Divinity students, faculty and staff will welcome new leadership when the Rev. Emilie M. Townes is installed in August as the school’s 16th dean. She is also the E. Rhodes and Leona B. Carpenter Chair and professor of womanist ethics and society. Townes, an ordained American Baptist clergywoman, most recently was an associate dean and noted scholar at Yale Divinity School. She looks forward to the opportunity “to be in conversation” with people throughout the Vanderbilt community as she guides a school historically known for its devotion to social justice.
What particularly attracted you to Vanderbilt and its divinity school?
I was impressed with the school’s commitments to help clergy and laity not only prepare for Christian ministry, but to re-envision ministry to meet the needs of our times by combining spiritual and intellectual growth with a sense of social justice and the formation of new generations of scholars. This combination—ministerial and scholarly formation—sparked my application, along with the prospect of providing leadership for an institution that shares my own values of diversity, academic excellence, networking in a university setting, and a collaborative spirit in teaching and learning.
Since you grew up in North Carolina, what do you think about returning to the South after having spent most of your adult life elsewhere?
This was not something I thought about consciously during the search process or in making the final decision. But once the realization settled in that I would be coming back to the South, I realized I have missed the Southern rhythms of life and am looking forward to being one state over from North Carolina. Coming home feels right and good.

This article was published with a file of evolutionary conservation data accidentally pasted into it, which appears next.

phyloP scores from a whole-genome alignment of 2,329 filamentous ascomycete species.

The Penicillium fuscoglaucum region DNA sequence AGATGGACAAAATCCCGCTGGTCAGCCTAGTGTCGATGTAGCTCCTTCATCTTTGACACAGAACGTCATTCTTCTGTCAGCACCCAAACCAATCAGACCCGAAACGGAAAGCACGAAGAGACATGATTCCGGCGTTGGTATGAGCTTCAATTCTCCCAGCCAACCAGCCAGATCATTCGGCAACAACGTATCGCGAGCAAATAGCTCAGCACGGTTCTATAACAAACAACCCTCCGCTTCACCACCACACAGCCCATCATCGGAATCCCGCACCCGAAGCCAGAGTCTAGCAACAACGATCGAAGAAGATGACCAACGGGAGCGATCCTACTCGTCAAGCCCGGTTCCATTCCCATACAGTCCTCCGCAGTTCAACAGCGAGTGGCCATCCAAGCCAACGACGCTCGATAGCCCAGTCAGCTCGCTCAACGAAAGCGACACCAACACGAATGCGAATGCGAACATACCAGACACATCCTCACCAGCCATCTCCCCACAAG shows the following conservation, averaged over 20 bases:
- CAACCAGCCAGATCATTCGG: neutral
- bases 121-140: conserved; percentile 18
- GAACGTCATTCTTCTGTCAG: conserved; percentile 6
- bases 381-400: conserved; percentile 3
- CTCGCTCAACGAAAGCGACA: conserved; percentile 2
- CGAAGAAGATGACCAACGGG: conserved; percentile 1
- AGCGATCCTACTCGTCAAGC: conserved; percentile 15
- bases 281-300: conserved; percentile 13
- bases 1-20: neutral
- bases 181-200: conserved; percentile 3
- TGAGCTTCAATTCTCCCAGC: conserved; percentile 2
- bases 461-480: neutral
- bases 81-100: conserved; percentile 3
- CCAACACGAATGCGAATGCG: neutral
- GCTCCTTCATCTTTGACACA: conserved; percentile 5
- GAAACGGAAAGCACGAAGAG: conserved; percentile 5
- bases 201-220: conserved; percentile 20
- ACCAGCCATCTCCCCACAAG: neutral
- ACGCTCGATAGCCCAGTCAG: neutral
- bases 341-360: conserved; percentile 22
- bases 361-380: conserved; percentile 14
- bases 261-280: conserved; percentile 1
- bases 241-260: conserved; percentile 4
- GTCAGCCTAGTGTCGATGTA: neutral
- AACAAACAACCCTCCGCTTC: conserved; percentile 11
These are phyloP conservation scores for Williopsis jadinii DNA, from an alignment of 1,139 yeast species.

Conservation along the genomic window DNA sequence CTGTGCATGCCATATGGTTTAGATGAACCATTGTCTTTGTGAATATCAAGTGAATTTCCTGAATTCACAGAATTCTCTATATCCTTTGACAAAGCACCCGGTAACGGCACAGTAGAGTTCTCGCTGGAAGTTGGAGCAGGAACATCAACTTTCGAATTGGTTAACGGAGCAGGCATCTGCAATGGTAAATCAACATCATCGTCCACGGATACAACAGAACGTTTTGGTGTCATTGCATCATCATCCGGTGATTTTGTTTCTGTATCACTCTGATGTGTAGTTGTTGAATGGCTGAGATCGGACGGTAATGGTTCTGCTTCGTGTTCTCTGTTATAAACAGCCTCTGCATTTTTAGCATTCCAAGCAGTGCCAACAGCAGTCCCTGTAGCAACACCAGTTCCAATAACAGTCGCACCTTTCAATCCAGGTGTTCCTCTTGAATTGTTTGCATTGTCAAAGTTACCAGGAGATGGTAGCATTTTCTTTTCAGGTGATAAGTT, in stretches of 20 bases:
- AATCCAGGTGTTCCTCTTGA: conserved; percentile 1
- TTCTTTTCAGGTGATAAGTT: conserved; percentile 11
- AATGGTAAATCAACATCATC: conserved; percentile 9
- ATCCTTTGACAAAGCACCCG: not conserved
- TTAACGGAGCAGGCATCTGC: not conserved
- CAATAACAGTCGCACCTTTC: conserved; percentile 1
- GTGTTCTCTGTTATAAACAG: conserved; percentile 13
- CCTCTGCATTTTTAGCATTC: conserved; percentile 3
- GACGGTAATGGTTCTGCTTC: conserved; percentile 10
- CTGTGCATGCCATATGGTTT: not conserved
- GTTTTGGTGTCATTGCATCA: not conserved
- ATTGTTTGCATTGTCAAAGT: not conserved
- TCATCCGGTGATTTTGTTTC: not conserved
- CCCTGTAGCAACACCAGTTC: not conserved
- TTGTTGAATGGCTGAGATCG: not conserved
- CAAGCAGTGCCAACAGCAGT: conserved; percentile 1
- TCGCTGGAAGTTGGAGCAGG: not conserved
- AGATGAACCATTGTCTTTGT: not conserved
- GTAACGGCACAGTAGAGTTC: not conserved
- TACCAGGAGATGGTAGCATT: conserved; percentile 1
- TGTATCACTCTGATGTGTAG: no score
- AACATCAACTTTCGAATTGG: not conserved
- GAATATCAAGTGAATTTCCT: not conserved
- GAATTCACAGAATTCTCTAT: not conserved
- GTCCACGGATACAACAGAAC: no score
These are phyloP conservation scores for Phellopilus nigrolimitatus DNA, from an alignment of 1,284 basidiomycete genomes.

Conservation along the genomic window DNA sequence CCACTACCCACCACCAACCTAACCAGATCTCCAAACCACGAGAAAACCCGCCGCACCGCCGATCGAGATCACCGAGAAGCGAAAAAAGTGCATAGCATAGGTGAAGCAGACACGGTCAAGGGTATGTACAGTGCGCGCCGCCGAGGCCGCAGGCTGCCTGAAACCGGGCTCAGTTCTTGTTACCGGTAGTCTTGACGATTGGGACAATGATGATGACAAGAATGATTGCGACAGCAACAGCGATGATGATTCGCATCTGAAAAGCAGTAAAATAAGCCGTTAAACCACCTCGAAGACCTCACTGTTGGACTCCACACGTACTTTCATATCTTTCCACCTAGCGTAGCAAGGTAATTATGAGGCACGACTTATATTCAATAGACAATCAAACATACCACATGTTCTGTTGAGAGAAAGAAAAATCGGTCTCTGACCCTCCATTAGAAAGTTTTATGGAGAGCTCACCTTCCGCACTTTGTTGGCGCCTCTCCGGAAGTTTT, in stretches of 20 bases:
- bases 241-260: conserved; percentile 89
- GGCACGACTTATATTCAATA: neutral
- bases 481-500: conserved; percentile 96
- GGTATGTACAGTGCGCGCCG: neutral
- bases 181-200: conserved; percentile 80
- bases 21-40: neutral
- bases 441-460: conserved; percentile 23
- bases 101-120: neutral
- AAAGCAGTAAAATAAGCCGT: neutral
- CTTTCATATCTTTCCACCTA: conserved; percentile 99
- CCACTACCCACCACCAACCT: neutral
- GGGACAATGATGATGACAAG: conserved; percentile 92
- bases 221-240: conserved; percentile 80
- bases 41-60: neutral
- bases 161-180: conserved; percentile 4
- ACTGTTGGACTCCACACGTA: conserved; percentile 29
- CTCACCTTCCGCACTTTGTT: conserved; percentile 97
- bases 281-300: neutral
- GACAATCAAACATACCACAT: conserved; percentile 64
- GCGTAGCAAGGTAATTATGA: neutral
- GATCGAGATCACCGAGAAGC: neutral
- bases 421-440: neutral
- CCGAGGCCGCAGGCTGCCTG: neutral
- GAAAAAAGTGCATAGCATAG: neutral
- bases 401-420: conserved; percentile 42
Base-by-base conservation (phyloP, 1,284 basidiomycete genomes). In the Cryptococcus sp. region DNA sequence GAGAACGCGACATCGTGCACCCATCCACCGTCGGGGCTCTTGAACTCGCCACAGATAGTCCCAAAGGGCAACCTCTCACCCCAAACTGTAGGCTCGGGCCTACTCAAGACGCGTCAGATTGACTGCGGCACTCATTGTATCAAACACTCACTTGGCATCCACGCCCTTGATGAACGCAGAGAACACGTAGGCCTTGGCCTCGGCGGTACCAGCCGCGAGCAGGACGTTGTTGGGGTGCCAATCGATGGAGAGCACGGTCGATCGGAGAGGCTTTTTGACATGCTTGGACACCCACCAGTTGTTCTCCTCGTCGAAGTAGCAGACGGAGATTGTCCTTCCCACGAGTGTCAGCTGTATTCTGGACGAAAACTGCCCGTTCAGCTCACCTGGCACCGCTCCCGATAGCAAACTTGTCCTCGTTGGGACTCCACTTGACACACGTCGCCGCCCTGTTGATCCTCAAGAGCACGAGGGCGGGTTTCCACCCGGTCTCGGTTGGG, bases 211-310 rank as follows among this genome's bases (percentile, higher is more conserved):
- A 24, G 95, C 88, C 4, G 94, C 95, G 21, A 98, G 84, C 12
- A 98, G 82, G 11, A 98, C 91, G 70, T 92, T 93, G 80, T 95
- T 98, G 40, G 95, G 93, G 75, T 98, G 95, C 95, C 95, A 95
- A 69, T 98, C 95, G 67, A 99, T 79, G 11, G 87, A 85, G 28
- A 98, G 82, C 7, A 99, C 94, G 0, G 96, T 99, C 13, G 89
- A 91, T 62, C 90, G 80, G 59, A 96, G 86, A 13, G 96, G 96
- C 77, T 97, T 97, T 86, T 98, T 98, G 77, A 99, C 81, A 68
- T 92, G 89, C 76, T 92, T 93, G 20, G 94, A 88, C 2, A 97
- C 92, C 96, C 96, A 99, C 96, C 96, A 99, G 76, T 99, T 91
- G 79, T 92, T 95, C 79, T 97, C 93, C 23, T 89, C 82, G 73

What propelled you to enroll at the University of Chicago and to pursue a career in theological education?
My high school was known for its sports teams and star athletes. Although my parents were both college professors, I did not experience students being courted for their intellect, only for their abilities in sports. When I did well on the PSAT, I started getting recruiting letters from schools. I realized I wanted to go to a small liberal arts college, and among those recruiting me was the University of Chicago. They were persistent, and I began to read their materials more carefully and liked what I saw in their Great Books curriculum.
I did not want to be a teacher—I wanted to be my own person. However, when I was asked to teach an adjunct course on black women and religion at Garrett-Evangelical Theological Seminary in the early ’80s, I agreed. My first day of class with 20 or so students, mostly black women and men, I realized I was experiencing a profound call to teach. As I neared the end of my Ph.D. program in the late ’80s, I made the choice of focusing on theological education rather than liberal arts teaching.
Your renowned scholarship includes the study of womanist ethics. Please define what that means and how it influences your life.
I am that young black girl the writer Alice Walker talks about in her first definition of “womanist”: wanting to know more than what was considered good for me. I drove my parents and teachers crazy at times with all the questions I had and wanted to understand. I think this kind of inquisitiveness pointed me in the direction of Christian social ethics. I am fascinated with structures and social phenomena and how they are created and maintained—something that is a strong feature found in social ethics. I use a womanist methodology that incorporates class, gender, sexuality, sexual orientation and race as the critical lens to look at issues as an ethicist. And for me, what is particularly fascinating is how we, as human beings, participate in them or not—how we dissent from inequalities and how we build systems of justice-making. This forms me as a scholar and as a human being, as I want to keep my mind, body and intellect integrated in healthy ways to work with others to build a better world for all.
What are some areas in which you hope to raise the bar even higher at Vanderbilt?